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Indonesia: light sentences for deadly attack threaten religious tolerance

August 1, 2011

A district court sentenced 12 Islamist militants to three to six months imprisonment yesterday for the attack on members of the Ahmadiyah minority group in Cikeusik last February, which resulted in three deaths. The light sentences foster impunity and deny people the right to freely express their religious beliefs, further eroding religious tolerance in Indonesia. ARTICLE 19 calls on political leaders to send a clear message condemning violence against religious minorities.

“This judgment is an insult to Indonesia’s ‘unity in diversity’ state philosophy. We are extremely disappointed and saddened to see the culprits of one of the most horrific religious attacks in Indonesia in recent years treated so lightly by the legal system. It is ridiculous that the judges in their verdicts claimed it was the Ahmadiyah who instigated the attack,” says Dr. Agnes Callamard, ARTICLE 19’s Executive Director.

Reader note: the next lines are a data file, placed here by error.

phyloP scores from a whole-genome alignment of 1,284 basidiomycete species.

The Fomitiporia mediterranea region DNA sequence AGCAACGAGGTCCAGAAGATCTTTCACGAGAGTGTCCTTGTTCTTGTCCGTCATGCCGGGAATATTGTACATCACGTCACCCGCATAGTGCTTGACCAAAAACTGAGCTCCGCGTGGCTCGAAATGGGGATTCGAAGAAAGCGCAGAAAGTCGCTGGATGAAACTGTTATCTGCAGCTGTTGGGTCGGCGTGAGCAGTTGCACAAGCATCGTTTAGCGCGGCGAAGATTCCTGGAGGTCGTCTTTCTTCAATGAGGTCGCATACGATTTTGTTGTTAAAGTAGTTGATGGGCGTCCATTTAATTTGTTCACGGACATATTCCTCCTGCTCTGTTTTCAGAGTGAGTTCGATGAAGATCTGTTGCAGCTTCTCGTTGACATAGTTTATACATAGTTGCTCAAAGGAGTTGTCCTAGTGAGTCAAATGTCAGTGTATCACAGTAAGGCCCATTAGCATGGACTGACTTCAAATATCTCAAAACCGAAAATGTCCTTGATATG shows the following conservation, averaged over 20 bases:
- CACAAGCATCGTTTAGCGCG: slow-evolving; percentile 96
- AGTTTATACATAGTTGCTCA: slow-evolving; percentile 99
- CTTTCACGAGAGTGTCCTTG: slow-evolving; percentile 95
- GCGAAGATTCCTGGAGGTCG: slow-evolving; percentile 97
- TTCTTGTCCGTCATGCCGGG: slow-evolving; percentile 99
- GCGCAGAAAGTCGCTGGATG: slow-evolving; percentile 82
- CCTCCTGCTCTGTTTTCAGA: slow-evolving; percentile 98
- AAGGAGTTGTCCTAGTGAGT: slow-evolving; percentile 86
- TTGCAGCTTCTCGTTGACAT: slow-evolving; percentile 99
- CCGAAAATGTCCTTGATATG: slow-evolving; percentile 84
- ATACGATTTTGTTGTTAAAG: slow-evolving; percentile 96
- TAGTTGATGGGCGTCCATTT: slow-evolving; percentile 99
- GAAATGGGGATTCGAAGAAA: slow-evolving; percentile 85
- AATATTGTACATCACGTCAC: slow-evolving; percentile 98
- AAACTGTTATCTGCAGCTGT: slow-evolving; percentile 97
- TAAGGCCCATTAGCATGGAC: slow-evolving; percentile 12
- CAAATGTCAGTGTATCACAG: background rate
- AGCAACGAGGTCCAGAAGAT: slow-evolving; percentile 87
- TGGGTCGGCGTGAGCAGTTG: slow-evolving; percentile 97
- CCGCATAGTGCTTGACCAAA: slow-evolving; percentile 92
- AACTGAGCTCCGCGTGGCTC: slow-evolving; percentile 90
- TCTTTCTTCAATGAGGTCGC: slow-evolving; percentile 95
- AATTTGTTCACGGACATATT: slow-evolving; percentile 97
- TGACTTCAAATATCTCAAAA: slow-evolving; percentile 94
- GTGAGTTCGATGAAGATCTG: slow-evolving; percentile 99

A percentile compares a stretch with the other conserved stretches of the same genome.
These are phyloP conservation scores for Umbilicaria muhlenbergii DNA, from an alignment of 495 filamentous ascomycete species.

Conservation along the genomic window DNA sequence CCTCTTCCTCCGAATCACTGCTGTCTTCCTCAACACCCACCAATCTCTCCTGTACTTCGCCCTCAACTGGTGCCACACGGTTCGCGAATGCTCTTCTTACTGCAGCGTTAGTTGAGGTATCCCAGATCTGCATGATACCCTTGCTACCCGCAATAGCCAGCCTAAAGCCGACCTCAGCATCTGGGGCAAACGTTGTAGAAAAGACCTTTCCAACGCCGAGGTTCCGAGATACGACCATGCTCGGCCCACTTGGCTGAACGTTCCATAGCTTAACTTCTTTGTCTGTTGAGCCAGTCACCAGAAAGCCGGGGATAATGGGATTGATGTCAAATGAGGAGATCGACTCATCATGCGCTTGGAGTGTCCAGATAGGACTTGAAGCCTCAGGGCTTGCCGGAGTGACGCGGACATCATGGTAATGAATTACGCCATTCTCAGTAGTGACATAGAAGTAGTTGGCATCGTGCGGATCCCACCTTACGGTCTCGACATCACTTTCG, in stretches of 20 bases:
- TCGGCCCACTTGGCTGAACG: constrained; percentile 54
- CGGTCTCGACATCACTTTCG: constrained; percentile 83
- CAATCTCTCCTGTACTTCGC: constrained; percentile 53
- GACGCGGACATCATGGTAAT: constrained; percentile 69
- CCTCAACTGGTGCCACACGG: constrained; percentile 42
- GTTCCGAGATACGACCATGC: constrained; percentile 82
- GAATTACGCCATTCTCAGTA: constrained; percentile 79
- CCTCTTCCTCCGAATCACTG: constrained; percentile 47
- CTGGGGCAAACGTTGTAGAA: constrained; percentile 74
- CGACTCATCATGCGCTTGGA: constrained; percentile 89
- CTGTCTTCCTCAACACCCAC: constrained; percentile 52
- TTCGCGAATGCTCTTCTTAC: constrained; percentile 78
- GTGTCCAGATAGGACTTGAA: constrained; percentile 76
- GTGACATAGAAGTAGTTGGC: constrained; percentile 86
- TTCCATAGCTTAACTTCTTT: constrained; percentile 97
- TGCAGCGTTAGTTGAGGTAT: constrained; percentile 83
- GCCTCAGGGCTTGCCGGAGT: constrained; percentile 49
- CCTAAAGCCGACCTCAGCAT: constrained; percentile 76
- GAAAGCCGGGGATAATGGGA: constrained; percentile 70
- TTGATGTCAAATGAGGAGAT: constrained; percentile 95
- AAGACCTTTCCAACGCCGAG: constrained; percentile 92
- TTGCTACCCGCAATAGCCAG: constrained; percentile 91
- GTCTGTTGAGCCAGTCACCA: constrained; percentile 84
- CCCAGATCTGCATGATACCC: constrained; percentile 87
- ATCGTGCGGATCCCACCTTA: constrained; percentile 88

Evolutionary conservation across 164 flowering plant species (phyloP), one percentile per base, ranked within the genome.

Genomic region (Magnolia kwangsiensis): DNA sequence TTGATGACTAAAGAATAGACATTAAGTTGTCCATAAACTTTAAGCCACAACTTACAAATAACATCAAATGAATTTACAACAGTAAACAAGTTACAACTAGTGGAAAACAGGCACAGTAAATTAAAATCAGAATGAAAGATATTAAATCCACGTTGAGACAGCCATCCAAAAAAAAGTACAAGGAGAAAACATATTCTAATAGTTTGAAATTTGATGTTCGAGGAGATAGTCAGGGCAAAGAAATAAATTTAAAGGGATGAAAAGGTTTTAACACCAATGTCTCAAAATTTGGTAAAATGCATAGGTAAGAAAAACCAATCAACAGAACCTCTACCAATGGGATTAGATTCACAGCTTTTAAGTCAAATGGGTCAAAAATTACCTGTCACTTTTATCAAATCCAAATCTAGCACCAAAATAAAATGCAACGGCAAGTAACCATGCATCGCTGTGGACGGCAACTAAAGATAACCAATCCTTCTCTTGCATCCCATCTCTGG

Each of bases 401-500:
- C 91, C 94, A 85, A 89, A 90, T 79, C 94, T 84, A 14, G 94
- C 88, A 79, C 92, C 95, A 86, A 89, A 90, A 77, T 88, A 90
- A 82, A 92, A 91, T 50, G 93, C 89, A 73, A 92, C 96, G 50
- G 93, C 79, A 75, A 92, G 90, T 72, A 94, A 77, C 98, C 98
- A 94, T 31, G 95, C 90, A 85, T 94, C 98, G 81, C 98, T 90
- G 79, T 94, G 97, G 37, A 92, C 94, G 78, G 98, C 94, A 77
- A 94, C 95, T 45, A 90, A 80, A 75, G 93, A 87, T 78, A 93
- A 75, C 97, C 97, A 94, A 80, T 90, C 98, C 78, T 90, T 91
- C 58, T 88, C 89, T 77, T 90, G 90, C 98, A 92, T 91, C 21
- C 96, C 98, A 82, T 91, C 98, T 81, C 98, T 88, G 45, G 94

“Freedom of expression including the right to hold different opinions on issues of religion is a fundamental right protected by international law and the Indonesian Constitution. This judgment will not send a strong deterrence to those who incite and carry out violence on the basis of differences in beliefs, it will instead encourage more acts of discrimination against religious minorities. It is urgent that President Susilo Bambang Yodhoyono and his government speak out strongly against such attacks and demonstrate a commitment to protect religious tolerance and pluralism,” continued Dr Callamard.

Video footage of the attack involving 1,500 Islamist militants armed with bamboo spears and rocks against about 20 Ahmadiyah members were posted on the internet, generating worldwide criticism, including a strong condemnation from the UN High Commissioner for Human Rights, Navi Pillay.

To the disbelief of many, even the prosecutors in the case criticised the Ahmadiyah for posting the videos online and cited it as a reason to ask for a sentence reduction for the defendants.

ARTICLE 19 has actively campaigned for the repeal of the 1965 law on defamation of religion and the 2008 joint ministerial decree forbidding Ahmadiyah from “conveying, endorsing or attempting to gain public support” for their religious beliefs.

Such legislation has legitimised discrimination against religious minorities and encouraged attacks on them, including the Cikeusik incident.

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